FDA GENERIC DIVISION TIGHTENING STANDARDS FOR EXPEDITED REVIEW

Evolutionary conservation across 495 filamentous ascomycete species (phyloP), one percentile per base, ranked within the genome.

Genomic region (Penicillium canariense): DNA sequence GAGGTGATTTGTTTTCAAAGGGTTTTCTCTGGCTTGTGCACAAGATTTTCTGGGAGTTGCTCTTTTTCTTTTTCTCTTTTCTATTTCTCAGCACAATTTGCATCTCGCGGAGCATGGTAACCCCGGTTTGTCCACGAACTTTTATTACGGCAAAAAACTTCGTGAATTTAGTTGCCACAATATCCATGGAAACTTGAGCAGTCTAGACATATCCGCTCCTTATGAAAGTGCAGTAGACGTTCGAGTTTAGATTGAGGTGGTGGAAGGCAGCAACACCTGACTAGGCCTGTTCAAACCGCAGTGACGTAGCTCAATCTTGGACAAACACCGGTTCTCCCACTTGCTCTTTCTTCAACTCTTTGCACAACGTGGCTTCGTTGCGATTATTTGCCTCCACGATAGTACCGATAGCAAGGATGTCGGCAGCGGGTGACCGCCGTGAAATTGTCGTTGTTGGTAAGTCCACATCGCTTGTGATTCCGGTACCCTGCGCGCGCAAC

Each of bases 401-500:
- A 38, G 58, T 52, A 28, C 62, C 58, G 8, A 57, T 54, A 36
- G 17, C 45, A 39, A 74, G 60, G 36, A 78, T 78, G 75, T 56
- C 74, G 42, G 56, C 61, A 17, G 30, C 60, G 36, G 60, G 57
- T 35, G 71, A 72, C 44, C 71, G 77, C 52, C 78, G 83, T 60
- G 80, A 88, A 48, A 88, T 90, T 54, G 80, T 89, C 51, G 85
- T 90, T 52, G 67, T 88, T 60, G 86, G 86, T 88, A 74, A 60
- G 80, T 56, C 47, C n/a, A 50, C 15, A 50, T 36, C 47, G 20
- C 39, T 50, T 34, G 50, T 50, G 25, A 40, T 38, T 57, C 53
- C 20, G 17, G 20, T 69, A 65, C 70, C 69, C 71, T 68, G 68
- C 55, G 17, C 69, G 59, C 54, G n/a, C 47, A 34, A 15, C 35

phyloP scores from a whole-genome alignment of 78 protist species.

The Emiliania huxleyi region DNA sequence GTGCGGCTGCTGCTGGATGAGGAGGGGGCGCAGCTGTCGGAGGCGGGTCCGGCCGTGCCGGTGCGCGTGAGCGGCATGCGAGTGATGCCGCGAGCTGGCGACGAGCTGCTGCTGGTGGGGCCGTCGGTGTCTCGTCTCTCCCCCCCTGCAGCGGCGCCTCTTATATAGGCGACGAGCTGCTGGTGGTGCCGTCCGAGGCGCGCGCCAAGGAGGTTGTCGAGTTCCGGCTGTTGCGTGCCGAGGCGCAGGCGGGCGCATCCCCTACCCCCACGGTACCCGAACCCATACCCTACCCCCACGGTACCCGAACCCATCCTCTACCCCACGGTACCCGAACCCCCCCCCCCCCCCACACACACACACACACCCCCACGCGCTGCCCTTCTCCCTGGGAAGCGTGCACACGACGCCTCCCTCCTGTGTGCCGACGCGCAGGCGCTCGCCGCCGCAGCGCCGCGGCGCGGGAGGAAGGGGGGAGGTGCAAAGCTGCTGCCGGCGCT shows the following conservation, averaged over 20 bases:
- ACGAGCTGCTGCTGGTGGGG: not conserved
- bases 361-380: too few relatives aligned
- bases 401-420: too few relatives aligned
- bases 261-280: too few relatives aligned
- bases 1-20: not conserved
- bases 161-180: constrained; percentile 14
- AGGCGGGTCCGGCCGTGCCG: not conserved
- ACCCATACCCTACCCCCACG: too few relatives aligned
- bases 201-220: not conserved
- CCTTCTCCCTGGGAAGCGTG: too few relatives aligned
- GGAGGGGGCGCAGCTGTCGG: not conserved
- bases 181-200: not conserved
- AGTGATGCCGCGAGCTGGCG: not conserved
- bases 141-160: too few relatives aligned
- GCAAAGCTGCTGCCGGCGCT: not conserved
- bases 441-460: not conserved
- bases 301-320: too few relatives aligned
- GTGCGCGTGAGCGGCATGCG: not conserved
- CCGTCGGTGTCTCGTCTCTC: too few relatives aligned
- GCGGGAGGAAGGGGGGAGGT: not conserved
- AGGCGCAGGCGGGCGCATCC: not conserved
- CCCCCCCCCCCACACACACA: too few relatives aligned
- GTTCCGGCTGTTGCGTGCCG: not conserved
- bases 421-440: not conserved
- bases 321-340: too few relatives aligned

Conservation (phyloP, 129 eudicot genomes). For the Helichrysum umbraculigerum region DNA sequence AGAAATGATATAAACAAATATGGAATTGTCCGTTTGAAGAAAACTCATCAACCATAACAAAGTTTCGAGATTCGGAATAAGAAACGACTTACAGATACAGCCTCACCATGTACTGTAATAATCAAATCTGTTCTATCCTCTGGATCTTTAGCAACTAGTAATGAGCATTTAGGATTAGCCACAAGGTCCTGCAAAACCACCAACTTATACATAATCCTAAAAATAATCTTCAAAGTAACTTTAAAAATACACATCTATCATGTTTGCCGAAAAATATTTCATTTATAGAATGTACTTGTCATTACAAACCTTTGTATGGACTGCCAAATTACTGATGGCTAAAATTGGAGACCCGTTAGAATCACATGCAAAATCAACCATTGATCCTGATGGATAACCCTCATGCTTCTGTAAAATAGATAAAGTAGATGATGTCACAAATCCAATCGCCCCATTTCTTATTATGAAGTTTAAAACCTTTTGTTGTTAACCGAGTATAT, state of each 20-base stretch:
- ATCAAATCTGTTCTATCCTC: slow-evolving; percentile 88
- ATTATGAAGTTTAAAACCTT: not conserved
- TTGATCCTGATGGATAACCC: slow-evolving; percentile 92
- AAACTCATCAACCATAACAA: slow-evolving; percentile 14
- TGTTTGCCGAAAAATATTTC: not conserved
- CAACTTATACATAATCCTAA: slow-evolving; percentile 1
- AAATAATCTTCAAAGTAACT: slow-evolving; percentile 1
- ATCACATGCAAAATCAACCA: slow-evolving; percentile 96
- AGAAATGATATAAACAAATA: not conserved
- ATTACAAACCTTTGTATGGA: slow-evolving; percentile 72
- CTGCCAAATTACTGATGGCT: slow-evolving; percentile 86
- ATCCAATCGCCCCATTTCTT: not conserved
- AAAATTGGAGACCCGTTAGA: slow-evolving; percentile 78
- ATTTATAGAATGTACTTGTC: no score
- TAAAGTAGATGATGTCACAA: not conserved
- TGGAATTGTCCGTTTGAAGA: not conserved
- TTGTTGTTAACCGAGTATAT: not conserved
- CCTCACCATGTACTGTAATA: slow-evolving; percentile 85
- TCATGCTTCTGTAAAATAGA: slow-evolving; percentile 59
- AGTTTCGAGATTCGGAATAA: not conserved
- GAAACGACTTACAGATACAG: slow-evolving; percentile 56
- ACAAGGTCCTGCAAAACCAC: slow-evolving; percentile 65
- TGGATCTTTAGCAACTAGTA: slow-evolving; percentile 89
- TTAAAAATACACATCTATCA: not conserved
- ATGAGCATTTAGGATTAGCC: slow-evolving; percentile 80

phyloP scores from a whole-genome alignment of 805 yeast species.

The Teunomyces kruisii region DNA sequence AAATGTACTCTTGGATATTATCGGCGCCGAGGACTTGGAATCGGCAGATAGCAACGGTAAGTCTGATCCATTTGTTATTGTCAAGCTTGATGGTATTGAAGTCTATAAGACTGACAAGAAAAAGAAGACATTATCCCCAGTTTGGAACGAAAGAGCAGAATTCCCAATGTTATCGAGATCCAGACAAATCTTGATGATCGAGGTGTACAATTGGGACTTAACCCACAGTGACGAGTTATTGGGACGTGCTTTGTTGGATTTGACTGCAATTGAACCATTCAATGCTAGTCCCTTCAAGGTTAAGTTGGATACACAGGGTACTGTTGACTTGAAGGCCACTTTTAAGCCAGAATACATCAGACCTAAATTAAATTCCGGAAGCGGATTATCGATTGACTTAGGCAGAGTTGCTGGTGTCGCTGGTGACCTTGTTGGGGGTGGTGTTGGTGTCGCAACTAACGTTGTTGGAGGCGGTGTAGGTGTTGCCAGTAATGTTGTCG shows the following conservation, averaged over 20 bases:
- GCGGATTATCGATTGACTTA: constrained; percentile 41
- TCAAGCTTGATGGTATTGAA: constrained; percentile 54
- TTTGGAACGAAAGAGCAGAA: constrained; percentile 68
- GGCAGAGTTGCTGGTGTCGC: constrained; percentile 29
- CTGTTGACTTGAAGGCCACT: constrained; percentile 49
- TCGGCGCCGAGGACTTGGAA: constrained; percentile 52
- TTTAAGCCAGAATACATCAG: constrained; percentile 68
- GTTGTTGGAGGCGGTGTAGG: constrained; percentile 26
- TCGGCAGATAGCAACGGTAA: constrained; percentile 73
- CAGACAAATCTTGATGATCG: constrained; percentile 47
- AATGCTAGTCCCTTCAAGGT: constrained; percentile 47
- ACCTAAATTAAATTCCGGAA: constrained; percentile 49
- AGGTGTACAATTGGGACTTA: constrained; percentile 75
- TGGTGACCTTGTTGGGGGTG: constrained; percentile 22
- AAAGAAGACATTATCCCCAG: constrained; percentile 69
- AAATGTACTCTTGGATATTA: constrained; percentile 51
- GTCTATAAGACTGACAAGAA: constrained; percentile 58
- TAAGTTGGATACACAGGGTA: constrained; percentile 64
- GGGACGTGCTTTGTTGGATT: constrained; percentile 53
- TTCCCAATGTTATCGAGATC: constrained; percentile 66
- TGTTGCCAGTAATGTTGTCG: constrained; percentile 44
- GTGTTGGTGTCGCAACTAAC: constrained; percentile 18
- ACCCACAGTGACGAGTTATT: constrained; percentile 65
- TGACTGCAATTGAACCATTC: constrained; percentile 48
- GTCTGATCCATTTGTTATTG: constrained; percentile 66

FDA GENERIC DIVISION TIGHTENING STANDARDS FOR EXPEDITED REVIEW of ANDA and AADA (abbreviated antibiotic drug application) supplements. The new policy is outlined in a March 29 "policy and procedure guide" from Division of Generic Drugs Acting Director Richard Terselic. Under the policy, the division "will generally no longer consider a circumstance that is reasonably foreseeable or part of the ordinary risks of doing business which can simply have a positive or negative economic impact only on a single generic firm as sufficient to justify granting an expedited review." Requests for expedited review, Terselic said, "should be based upon reasonable expectation that interruption in supply would cause severe economic hardship or a significant unmet therapeutic need." FDA previously received and granted a large number of requests for expedited review of ANDA/AADA supplements. Tightening the standards and formalizing the criteria for expedited review is part of the agency's broader effort to standardize the ANDA review process following the generic drug scandal. The policy guide lists four situations where expedited review will generally be granted: (1) supplements relating to "pending legal/regulatory action or need by the government's drug purchasing program"; (2) supplements relating to "federal or state legal or regulatory actions, including mandated formulation changes or labeling changes"; (3) supplements pertaining to an event "outside the control of the applicant" that "could not have been reasonably and adequately planned for" -- such as a natural disaster or the abrupt discontinuation of supply of the active ingredient; and (4) the relocation of a facility "undertaken for the purpose of maintaining or significantly enhancing assurance of high manufacturing standards (for instance, gaining sufficient space to prevent intermingling of materials, improving air handling, etc.)." In the case of a facility being relocated, the policy guide advises that the request for expedited review should be submitted at least four months in advance of the actual change-of-site supplemental application. In addition, the request for expedited review "must clearly delinerate how the move will result in increased assurance of manufacturing standards so that the division can arrange for orderly processing and review," FDA noted. * A second policy guide describing the flow of action letters throughout the Office of Generic Drugs was also issued by Terselic on March 29. The series of flow charts on FDA review and sign-off procedures indicate several changes from previous policy. For instance, the Division of Bioequivalence will no longer send out approval letters on bio studies. From now on, FDA will inform a sponsor of results of a bio study review only if deficiencies are found. Among other changes, requests for waivers of bio study requirements will now have to be approved at the Office level (i.e., the Office of Generic Drugs will have to approve the request as well as the Division of Generic Drugs). Office level approval will also be required for bio study protocols of drugs not previously approved as generics.
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